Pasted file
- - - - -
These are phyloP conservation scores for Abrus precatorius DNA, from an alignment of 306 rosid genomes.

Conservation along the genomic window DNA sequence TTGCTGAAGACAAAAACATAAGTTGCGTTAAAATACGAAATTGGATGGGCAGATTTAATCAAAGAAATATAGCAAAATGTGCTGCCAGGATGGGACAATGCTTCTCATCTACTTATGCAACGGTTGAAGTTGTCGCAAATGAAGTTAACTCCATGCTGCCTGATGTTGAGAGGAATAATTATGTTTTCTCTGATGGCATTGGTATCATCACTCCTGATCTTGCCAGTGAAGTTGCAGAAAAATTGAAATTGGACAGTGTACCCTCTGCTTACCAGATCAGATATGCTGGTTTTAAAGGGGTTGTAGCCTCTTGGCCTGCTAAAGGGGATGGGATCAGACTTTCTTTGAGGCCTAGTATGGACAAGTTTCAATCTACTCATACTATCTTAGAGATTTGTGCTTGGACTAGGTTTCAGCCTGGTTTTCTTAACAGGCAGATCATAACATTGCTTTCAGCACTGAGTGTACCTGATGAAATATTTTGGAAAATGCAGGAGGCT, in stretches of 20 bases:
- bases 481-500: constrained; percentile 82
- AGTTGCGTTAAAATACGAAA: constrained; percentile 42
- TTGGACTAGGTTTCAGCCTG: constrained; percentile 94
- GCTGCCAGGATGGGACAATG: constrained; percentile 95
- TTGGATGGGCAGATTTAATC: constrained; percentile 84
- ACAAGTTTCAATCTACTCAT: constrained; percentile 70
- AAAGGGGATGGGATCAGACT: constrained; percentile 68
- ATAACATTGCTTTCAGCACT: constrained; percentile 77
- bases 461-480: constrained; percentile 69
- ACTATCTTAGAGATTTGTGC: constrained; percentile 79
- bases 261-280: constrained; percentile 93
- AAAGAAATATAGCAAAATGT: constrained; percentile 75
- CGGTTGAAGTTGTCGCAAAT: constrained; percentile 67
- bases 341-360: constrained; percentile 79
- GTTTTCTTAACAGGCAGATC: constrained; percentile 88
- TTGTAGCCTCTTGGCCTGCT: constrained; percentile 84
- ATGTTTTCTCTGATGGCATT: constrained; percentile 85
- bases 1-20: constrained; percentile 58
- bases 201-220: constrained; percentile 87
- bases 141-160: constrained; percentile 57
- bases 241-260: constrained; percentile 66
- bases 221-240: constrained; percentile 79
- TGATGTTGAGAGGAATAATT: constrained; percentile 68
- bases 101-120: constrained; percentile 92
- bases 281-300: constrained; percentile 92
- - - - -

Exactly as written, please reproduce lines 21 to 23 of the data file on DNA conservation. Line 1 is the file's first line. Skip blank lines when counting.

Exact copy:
- bases 201-220: constrained; percentile 87
- bases 141-160: constrained; percentile 57
- bases 241-260: constrained; percentile 66